Michael Adams' 2004 book Fire and Ice explored the values of Canadians and Americans - how they were similar or different and whether they were converging or diverging. Fire and Ice showed the values gap widening between Canadians and Americans. This conclusion, based on Adams' decade of research, was quite surprising back in 2004. Today Canadians look south in dismay at a country in denial that their taxes are too low to support enormous military and social spending, a country where politicians spat childishly at the edge of a fiscal cliff, a country where carrying a gun is an inalienable right, but healthcare is a privilege. I wonder if our values have drifted even further apart.
So, while many around the world assume that Canada and the US are interchangeable, a Canadian traveling in the US is truly travelling in a foreign country. And this is obvious even while barreling along the highways, where American culture is on display. My earlier post about Highway Driving in India pointed to some observations about Indian culture too, and is one of the most popular posts on this blog. So what struck me over the many days I've spent on American highways over the last few months?
The first thing is the prevalence of religion. There are so many churches, especially in the south. Most of the southern churches seemed to be Baptist, but with more variations of Baptists than I had thought possible. And then there were the many churches of religions I'd never heard of.
Where these isn't a church, there are religious bumper stickers, billboard advertisements for churches, and exhortations to repent such as the one to the right.
The billboards advertising health care facilities hammers home the point that this is a country without a public healthcare system. (Not that competition is entirely bad; in fact the Canadian system is trying to insert such competition in a public system.) It also features interesting disruptive innovations in healthcare like the Minute Clinic kiosks in pharmacies where nurse practitioners provide convenient, quick treatments for a small list of conditions.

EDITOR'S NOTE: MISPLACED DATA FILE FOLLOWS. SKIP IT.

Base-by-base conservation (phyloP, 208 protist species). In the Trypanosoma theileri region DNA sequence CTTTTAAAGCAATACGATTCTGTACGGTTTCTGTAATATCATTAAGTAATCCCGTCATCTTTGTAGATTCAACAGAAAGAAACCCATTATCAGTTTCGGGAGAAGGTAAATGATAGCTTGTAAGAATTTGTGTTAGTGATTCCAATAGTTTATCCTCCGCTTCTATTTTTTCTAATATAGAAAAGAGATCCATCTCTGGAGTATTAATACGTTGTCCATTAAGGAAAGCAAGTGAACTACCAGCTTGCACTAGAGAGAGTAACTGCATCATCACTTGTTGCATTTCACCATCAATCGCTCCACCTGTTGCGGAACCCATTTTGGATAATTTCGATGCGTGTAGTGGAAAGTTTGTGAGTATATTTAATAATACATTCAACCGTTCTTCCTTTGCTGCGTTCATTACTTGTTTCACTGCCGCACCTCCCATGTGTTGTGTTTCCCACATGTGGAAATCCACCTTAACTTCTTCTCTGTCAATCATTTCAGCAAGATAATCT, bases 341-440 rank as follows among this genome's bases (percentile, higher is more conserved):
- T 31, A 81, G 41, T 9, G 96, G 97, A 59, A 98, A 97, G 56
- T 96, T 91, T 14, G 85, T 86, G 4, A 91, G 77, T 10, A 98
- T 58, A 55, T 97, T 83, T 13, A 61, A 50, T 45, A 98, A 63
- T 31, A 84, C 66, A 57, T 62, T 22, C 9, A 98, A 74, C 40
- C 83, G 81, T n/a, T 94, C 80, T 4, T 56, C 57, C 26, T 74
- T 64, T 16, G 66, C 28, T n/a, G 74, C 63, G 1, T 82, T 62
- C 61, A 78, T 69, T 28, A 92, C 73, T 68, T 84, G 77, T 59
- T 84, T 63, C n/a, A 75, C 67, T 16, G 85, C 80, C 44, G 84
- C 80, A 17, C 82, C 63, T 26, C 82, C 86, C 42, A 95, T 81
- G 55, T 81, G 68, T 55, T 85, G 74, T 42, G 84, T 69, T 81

And then there is the gun culture - ads for a Gun and Knife Show, billboards advertising guns and ammunition, restaurant signs prohibiting guns inside, and intellectually challenged commentators on Fox claiming fewer people would die if everyone carried guns (and why is it that so many public places in restaurants and hotels have a TV running and it's always tuned to Fox?).
Ironically, the other observation is the tendency for Americans to adhere to speed limits. Canadians are the ones with a society built on respect for law and order as opposed to the raw individualism of the US, yet it's Canadians who regularly drive 20-30 kms over the speed limit. It makes for slower travel in the US - to say nothing of the fact that those miles click away much more slowly than kilometers!
Technology allows one to bring a little bit of Canada along on the road, by downloading and listening to CBC podcasts like The Current, As It Happens, Ideas, Quirks and Quarks and the ever-droll Stuart McLean and the Vinyl Cafe. How parochial of me!